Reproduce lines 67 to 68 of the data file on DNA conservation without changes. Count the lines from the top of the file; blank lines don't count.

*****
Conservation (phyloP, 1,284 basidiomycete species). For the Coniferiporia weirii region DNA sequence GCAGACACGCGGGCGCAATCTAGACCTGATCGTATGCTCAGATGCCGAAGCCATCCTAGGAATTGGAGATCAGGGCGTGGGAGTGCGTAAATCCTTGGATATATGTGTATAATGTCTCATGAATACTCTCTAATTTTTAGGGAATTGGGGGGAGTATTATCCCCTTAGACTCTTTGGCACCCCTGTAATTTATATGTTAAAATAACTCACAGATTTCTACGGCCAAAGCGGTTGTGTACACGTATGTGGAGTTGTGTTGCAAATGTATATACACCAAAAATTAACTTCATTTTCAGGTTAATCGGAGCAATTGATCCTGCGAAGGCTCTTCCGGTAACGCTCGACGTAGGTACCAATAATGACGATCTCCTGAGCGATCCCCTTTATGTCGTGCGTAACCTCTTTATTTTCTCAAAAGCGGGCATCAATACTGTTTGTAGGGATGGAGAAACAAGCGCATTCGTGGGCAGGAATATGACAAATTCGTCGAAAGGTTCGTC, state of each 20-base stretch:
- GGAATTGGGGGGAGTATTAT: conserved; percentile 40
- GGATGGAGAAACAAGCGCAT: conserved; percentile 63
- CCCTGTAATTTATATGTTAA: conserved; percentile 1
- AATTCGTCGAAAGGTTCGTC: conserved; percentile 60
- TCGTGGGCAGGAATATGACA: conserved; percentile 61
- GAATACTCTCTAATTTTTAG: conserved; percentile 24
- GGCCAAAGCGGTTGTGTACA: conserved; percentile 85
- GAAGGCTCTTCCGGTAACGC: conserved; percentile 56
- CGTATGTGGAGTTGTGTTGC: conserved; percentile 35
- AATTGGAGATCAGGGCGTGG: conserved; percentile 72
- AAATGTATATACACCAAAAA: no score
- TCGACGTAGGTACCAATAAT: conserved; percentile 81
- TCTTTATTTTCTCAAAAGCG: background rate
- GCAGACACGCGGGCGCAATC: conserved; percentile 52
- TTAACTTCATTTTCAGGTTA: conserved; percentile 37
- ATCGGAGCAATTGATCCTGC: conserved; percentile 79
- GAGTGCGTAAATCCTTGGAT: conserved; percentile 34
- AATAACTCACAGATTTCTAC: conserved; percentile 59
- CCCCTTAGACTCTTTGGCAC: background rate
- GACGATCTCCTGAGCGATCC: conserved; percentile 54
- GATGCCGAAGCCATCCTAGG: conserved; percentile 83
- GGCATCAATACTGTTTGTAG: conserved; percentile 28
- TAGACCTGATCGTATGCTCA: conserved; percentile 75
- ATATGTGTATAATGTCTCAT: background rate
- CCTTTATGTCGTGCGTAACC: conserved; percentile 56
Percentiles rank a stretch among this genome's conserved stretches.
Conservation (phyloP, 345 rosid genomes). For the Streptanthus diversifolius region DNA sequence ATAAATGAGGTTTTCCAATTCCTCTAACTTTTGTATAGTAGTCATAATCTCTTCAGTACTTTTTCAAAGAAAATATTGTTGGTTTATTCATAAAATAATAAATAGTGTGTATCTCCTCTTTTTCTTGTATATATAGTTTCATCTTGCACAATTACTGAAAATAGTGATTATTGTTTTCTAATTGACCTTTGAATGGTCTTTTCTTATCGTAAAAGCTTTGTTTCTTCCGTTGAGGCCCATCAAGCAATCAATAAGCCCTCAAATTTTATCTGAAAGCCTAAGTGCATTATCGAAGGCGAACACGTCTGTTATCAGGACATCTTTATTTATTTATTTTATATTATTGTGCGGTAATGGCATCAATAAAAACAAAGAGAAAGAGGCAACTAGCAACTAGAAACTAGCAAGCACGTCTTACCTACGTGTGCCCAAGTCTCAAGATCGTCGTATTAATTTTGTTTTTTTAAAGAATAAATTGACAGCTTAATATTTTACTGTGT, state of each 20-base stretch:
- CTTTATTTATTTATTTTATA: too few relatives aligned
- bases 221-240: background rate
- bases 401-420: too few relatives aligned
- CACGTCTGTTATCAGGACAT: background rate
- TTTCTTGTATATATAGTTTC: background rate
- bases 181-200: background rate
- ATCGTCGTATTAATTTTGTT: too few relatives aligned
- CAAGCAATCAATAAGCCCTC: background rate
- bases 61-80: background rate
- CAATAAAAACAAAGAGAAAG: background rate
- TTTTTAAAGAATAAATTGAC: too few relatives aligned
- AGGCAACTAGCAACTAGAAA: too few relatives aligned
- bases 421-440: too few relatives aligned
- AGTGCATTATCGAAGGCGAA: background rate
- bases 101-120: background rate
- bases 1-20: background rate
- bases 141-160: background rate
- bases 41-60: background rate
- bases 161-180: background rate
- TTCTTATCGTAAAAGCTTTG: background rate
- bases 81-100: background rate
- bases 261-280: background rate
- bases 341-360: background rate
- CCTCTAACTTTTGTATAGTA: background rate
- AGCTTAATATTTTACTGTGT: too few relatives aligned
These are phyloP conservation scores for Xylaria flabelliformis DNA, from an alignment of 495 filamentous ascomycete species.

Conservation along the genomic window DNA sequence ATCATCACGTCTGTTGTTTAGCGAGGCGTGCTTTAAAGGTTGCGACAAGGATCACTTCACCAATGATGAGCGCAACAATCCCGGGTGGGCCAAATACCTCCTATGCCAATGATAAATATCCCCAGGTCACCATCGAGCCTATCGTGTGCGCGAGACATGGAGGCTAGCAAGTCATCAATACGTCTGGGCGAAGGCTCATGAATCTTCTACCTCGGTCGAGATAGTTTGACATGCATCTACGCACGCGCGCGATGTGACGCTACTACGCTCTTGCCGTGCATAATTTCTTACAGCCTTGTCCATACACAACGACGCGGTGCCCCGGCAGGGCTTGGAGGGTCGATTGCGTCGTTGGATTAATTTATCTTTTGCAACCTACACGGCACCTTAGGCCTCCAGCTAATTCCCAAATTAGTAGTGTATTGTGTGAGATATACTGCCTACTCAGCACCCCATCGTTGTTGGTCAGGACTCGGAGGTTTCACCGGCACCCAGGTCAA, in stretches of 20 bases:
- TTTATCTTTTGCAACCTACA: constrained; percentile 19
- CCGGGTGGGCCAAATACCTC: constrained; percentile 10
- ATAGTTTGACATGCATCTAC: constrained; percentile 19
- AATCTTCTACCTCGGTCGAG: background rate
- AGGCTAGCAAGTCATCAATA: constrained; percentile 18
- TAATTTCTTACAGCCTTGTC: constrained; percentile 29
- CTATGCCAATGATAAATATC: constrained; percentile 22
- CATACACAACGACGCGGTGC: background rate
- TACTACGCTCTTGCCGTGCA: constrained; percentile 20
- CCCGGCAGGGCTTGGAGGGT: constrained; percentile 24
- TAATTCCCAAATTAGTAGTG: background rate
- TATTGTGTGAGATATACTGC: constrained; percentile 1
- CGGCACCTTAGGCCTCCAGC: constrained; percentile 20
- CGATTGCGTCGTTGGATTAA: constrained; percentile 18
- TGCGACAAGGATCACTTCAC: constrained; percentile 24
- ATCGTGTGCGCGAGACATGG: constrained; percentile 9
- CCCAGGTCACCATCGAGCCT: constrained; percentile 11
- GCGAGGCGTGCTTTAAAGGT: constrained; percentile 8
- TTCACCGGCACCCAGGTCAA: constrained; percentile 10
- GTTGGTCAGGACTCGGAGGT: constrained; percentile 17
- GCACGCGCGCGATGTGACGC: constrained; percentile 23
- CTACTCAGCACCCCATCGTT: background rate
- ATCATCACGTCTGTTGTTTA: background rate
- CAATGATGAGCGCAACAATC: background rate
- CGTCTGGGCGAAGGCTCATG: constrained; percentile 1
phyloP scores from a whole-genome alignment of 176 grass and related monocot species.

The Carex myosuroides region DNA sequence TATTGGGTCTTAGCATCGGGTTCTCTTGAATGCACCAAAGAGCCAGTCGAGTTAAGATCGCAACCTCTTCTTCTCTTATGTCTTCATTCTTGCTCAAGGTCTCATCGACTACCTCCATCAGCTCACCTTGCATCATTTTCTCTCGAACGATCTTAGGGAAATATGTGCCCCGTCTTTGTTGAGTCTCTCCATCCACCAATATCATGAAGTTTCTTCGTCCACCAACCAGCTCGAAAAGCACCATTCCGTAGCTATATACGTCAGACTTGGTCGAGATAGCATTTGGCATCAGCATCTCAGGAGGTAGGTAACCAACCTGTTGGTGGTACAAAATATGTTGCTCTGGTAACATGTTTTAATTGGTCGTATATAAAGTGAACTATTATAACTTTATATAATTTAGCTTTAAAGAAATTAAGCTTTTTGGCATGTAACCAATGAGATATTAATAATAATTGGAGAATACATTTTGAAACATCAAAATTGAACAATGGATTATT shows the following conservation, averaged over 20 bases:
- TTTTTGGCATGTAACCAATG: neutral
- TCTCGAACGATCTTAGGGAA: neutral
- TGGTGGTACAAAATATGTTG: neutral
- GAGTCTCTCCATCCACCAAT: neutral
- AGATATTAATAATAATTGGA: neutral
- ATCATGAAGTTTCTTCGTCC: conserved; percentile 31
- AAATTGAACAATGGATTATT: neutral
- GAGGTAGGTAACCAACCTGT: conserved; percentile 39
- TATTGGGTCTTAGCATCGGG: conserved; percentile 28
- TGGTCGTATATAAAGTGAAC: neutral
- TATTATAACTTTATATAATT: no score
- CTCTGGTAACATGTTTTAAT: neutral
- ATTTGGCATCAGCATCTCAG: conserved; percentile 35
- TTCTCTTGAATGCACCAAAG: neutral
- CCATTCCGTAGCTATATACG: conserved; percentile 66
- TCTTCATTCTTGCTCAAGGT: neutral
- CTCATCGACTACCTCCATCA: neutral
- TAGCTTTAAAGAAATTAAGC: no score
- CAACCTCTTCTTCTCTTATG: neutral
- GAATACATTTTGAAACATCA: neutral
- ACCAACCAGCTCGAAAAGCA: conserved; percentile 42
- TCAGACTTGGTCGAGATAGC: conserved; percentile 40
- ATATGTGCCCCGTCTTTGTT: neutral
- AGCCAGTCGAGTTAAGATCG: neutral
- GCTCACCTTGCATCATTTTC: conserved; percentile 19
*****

- TATTGTGTGAGATATACTGC: constrained; percentile 1
- CGGCACCTTAGGCCTCCAGC: constrained; percentile 20